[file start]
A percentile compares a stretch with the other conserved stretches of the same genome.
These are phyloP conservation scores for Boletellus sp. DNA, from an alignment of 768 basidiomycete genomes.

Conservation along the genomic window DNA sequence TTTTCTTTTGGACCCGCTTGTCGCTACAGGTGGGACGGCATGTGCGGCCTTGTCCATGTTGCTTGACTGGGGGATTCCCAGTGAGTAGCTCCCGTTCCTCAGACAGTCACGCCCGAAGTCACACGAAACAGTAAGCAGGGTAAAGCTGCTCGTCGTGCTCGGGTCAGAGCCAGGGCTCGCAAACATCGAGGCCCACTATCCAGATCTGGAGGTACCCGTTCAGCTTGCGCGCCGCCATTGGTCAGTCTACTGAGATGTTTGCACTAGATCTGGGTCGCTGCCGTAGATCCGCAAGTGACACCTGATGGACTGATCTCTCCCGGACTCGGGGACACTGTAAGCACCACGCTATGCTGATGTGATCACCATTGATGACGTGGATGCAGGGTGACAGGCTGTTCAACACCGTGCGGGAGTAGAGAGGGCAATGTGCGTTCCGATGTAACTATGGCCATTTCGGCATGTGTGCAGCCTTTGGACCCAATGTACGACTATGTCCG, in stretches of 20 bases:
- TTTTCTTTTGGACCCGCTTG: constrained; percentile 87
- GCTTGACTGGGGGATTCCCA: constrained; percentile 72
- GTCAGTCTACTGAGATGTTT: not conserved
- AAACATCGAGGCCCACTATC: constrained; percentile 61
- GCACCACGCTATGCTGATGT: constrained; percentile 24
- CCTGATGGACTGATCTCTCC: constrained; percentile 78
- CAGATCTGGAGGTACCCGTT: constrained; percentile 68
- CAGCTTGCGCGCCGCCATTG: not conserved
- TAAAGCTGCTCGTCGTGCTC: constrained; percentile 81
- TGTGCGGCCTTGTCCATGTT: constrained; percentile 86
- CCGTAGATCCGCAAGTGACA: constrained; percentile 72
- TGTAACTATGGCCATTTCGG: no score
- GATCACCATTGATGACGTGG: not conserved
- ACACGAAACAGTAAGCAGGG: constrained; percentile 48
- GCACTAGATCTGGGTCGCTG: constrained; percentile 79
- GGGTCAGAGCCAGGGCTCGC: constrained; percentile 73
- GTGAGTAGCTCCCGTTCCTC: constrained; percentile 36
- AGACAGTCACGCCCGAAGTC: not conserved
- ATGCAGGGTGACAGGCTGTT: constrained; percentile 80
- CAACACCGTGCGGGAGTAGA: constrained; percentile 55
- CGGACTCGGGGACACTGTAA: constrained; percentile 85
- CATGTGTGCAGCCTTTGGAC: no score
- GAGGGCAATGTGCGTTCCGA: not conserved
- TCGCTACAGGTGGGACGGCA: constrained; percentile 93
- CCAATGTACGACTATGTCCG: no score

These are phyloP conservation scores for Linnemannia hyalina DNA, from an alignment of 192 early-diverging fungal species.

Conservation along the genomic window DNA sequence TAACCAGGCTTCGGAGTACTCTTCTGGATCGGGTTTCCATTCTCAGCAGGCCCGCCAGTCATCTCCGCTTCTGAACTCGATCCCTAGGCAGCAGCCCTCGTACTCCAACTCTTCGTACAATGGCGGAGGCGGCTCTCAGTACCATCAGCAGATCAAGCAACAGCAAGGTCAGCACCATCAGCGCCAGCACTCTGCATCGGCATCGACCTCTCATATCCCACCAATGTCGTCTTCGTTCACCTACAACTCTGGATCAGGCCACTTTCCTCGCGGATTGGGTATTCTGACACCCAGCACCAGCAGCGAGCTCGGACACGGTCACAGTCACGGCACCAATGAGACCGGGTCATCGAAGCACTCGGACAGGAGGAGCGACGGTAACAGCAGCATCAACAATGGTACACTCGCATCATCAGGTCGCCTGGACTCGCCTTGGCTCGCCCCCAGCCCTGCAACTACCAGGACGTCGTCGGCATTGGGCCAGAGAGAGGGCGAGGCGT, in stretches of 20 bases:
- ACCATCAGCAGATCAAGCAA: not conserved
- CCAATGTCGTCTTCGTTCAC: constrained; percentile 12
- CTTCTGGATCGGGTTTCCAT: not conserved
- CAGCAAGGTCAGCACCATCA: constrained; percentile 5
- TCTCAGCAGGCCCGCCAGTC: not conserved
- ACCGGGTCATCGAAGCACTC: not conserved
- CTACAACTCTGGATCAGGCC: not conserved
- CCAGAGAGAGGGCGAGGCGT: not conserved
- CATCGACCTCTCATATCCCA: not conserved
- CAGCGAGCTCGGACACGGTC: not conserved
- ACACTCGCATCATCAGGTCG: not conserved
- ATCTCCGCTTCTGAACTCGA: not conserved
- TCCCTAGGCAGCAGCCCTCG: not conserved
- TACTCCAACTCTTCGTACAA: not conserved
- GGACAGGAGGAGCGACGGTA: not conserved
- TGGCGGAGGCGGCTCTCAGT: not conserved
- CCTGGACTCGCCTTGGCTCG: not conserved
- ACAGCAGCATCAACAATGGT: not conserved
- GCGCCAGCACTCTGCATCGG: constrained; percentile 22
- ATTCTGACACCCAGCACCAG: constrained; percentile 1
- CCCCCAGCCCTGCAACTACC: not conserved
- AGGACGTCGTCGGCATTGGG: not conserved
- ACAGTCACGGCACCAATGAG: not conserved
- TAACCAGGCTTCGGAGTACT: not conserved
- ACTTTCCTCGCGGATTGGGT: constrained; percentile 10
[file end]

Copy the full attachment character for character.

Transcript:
A percentile compares a stretch with the other conserved stretches of the same genome.
These are phyloP conservation scores for Boletellus sp. DNA, from an alignment of 768 basidiomycete genomes.

Conservation along the genomic window DNA sequence TTTTCTTTTGGACCCGCTTGTCGCTACAGGTGGGACGGCATGTGCGGCCTTGTCCATGTTGCTTGACTGGGGGATTCCCAGTGAGTAGCTCCCGTTCCTCAGACAGTCACGCCCGAAGTCACACGAAACAGTAAGCAGGGTAAAGCTGCTCGTCGTGCTCGGGTCAGAGCCAGGGCTCGCAAACATCGAGGCCCACTATCCAGATCTGGAGGTACCCGTTCAGCTTGCGCGCCGCCATTGGTCAGTCTACTGAGATGTTTGCACTAGATCTGGGTCGCTGCCGTAGATCCGCAAGTGACACCTGATGGACTGATCTCTCCCGGACTCGGGGACACTGTAAGCACCACGCTATGCTGATGTGATCACCATTGATGACGTGGATGCAGGGTGACAGGCTGTTCAACACCGTGCGGGAGTAGAGAGGGCAATGTGCGTTCCGATGTAACTATGGCCATTTCGGCATGTGTGCAGCCTTTGGACCCAATGTACGACTATGTCCG, in stretches of 20 bases:
- TTTTCTTTTGGACCCGCTTG: constrained; percentile 87
- GCTTGACTGGGGGATTCCCA: constrained; percentile 72
- GTCAGTCTACTGAGATGTTT: not conserved
- AAACATCGAGGCCCACTATC: constrained; percentile 61
- GCACCACGCTATGCTGATGT: constrained; percentile 24
- CCTGATGGACTGATCTCTCC: constrained; percentile 78
- CAGATCTGGAGGTACCCGTT: constrained; percentile 68
- CAGCTTGCGCGCCGCCATTG: not conserved
- TAAAGCTGCTCGTCGTGCTC: constrained; percentile 81
- TGTGCGGCCTTGTCCATGTT: constrained; percentile 86
- CCGTAGATCCGCAAGTGACA: constrained; percentile 72
- TGTAACTATGGCCATTTCGG: no score
- GATCACCATTGATGACGTGG: not conserved
- ACACGAAACAGTAAGCAGGG: constrained; percentile 48
- GCACTAGATCTGGGTCGCTG: constrained; percentile 79
- GGGTCAGAGCCAGGGCTCGC: constrained; percentile 73
- GTGAGTAGCTCCCGTTCCTC: constrained; percentile 36
- AGACAGTCACGCCCGAAGTC: not conserved
- ATGCAGGGTGACAGGCTGTT: constrained; percentile 80
- CAACACCGTGCGGGAGTAGA: constrained; percentile 55
- CGGACTCGGGGACACTGTAA: constrained; percentile 85
- CATGTGTGCAGCCTTTGGAC: no score
- GAGGGCAATGTGCGTTCCGA: not conserved
- TCGCTACAGGTGGGACGGCA: constrained; percentile 93
- CCAATGTACGACTATGTCCG: no score

These are phyloP conservation scores for Linnemannia hyalina DNA, from an alignment of 192 early-diverging fungal species.

Conservation along the genomic window DNA sequence TAACCAGGCTTCGGAGTACTCTTCTGGATCGGGTTTCCATTCTCAGCAGGCCCGCCAGTCATCTCCGCTTCTGAACTCGATCCCTAGGCAGCAGCCCTCGTACTCCAACTCTTCGTACAATGGCGGAGGCGGCTCTCAGTACCATCAGCAGATCAAGCAACAGCAAGGTCAGCACCATCAGCGCCAGCACTCTGCATCGGCATCGACCTCTCATATCCCACCAATGTCGTCTTCGTTCACCTACAACTCTGGATCAGGCCACTTTCCTCGCGGATTGGGTATTCTGACACCCAGCACCAGCAGCGAGCTCGGACACGGTCACAGTCACGGCACCAATGAGACCGGGTCATCGAAGCACTCGGACAGGAGGAGCGACGGTAACAGCAGCATCAACAATGGTACACTCGCATCATCAGGTCGCCTGGACTCGCCTTGGCTCGCCCCCAGCCCTGCAACTACCAGGACGTCGTCGGCATTGGGCCAGAGAGAGGGCGAGGCGT, in stretches of 20 bases:
- ACCATCAGCAGATCAAGCAA: not conserved
- CCAATGTCGTCTTCGTTCAC: constrained; percentile 12
- CTTCTGGATCGGGTTTCCAT: not conserved
- CAGCAAGGTCAGCACCATCA: constrained; percentile 5
- TCTCAGCAGGCCCGCCAGTC: not conserved
- ACCGGGTCATCGAAGCACTC: not conserved
- CTACAACTCTGGATCAGGCC: not conserved
- CCAGAGAGAGGGCGAGGCGT: not conserved
- CATCGACCTCTCATATCCCA: not conserved
- CAGCGAGCTCGGACACGGTC: not conserved
- ACACTCGCATCATCAGGTCG: not conserved
- ATCTCCGCTTCTGAACTCGA: not conserved
- TCCCTAGGCAGCAGCCCTCG: not conserved
- TACTCCAACTCTTCGTACAA: not conserved
- GGACAGGAGGAGCGACGGTA: not conserved
- TGGCGGAGGCGGCTCTCAGT: not conserved
- CCTGGACTCGCCTTGGCTCG: not conserved
- ACAGCAGCATCAACAATGGT: not conserved
- GCGCCAGCACTCTGCATCGG: constrained; percentile 22
- ATTCTGACACCCAGCACCAG: constrained; percentile 1
- CCCCCAGCCCTGCAACTACC: not conserved
- AGGACGTCGTCGGCATTGGG: not conserved
- ACAGTCACGGCACCAATGAG: not conserved
- TAACCAGGCTTCGGAGTACT: not conserved
- ACTTTCCTCGCGGATTGGGT: constrained; percentile 10